You would think after all the posts I have written and read for this blog this column on civil forfeiture from Forbes.com wouldn’t be that surprising to me. But it is enraging.
We are governed by locusts, leeches, parasites that don’t know how to stop before they kill the host. We are dominated by vampires, enemies of humanity, wolves posing as watchdogs (or watchdogs gone feral. What is the difference?). These people seem to think they have “ascended” to a higher level—higher on the food chain than those of us who are now on their menu.
And note: little to none of this is Federal; it is local slavery.
Yes, I’m ranting. And even exaggerating slightly. But what other response is appropriate?
Back in March, Chris’s son was caught selling $40 worth of drugs outside of the home. With no previous arrests or a prior record, a court ordered him to attend rehab. But the very day Sourovelis was driving his son to begin treatment, he got a frantic call from his wife. Without any prior notice, police evicted the Sourovelises and seized the house, using a little-known law known as “civil forfeiture.”
Law enforcement barred the family from living in their own home for over a week. The family could only return home if they banned their son from visiting and relinquished some of their constitutional rights. Adding to the cruel irony, their son has already completed rehab, ending his punishment by the city. “If this can happen to me and my family, it can happen to anybody,” Sourovelis said.
So that’s civilization in Philadelphia. If your child has committed a minor crime you can be deprived of your home or other major property. The city shakes down residents, without trial and without even an accusation, for about six million dollars a year.
Under civil forfeiture, property owners do not have to be convicted of a crime, or even charged with one, to permanently lose their property. Instead, the government can forfeit a property if it’s found to “facilitate” a crime, no matter how tenuous the connection. So rather than sue the owner, in civil forfeiture proceedings, the government sues the property itself, leading to surreal case names like Commonwealth of Pennsylvania v. The Real Property and Improvements Known as 2544 N. Colorado St.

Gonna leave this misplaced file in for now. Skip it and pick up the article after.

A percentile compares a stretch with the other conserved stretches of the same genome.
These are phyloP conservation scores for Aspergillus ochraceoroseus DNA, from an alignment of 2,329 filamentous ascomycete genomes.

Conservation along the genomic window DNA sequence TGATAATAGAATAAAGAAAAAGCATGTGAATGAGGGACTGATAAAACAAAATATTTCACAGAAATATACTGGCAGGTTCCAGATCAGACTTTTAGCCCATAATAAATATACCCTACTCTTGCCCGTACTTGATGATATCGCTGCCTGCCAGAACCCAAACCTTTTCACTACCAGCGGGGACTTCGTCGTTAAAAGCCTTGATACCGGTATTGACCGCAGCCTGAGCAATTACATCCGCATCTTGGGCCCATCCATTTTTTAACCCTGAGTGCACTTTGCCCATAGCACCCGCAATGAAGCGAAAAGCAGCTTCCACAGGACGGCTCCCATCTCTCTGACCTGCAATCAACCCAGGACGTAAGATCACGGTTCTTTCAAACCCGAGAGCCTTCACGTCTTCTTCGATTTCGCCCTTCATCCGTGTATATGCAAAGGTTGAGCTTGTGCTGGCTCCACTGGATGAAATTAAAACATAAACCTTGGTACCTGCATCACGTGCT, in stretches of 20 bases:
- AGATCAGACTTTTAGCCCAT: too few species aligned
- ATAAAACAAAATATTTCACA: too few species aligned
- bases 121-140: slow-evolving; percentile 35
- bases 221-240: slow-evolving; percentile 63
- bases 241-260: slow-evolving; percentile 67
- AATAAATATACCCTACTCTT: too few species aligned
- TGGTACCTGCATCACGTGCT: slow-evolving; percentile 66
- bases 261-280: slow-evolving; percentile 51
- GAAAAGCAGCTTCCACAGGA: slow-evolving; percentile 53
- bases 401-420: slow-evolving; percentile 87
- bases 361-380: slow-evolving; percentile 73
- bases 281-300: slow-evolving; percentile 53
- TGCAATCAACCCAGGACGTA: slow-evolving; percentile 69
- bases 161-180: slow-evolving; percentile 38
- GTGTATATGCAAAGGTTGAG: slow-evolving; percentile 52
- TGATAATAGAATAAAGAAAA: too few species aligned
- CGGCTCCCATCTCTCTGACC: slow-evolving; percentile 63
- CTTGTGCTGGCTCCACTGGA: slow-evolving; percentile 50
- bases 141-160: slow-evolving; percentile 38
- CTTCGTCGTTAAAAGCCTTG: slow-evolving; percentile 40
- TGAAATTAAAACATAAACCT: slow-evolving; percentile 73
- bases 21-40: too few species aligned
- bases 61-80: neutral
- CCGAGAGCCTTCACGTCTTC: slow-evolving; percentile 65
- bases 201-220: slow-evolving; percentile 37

In other words, thanks to civil forfeiture, the government punishes innocent people for the crimes other people might have committed. Sadly, the Sourovelis family is not alone. Doila Welch faces civil forfeiture of her home, which has been in her family for 17 years, because her estranged husband, unbeknownst to her, was dealing small amounts of marijuana. Norys Hernandez and her sister co-own a rowhouse, but her sister is still barred from living there because Hernandez’s nephew was arrested for selling drugs outside her rowhouse. Welch and Hernandez have not been charged with any crime and both have joined Sourovelis as named plaintiffs in IJ’s class action against the Philadelphia forfeiture machine.
These people are thieves. They are an organized crime syndicate. And they exist all over the United States. Philadelphia only stands out because of the sheer audacity of the size of the annual haul.
Kings County, New York, which includes Brooklyn, generated $1.2 million from forfeiture in 2010, even though its population is 1.5 times larger. Los Angeles County also kept $1.2 million in seized assets that same year, despite having more than six times as many people as Philadelphia.
So the Philadelphia public thieves’ guild is raking in more than four times the plunder taken by other municipalities with only a fraction of their population.
These people are just criminals. They may not know it. Part of the heartache of the system is that it directs the energies of good people into evildoing. But it is still theft.
People should not allow themselves to be ruled by thieves.